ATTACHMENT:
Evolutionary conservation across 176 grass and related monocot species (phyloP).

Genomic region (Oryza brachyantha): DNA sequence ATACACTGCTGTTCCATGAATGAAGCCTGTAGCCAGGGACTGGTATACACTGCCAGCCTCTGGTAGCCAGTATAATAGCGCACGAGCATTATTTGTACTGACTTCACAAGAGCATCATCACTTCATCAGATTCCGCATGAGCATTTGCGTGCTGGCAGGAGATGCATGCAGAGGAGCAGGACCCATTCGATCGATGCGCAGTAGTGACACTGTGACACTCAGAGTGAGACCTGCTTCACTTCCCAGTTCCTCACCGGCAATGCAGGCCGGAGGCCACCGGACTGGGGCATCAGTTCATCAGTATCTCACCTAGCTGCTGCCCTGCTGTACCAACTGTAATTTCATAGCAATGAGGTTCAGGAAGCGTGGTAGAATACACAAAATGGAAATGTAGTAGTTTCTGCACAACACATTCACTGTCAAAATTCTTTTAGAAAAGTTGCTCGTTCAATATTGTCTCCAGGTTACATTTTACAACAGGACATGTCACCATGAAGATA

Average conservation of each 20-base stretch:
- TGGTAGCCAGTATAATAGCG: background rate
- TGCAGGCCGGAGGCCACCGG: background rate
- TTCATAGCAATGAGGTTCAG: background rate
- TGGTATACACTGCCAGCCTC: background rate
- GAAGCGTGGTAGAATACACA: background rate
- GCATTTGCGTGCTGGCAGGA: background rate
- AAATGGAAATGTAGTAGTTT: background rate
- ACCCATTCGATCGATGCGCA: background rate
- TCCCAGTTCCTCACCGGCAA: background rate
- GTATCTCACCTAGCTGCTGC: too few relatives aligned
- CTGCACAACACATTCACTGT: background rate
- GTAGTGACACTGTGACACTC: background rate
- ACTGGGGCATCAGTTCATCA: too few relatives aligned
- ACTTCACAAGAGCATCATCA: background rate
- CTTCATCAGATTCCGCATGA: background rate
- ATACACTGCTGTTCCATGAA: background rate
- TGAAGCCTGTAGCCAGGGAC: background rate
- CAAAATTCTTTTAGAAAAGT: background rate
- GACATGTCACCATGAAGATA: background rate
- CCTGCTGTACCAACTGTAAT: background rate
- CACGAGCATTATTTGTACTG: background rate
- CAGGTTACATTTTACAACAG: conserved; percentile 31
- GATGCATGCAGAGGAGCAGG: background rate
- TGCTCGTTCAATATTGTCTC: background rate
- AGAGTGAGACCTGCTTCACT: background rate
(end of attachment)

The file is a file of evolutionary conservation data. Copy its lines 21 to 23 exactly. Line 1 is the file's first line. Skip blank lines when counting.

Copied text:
- CAAAATTCTTTTAGAAAAGT: background rate
- GACATGTCACCATGAAGATA: background rate
- CCTGCTGTACCAACTGTAAT: background rate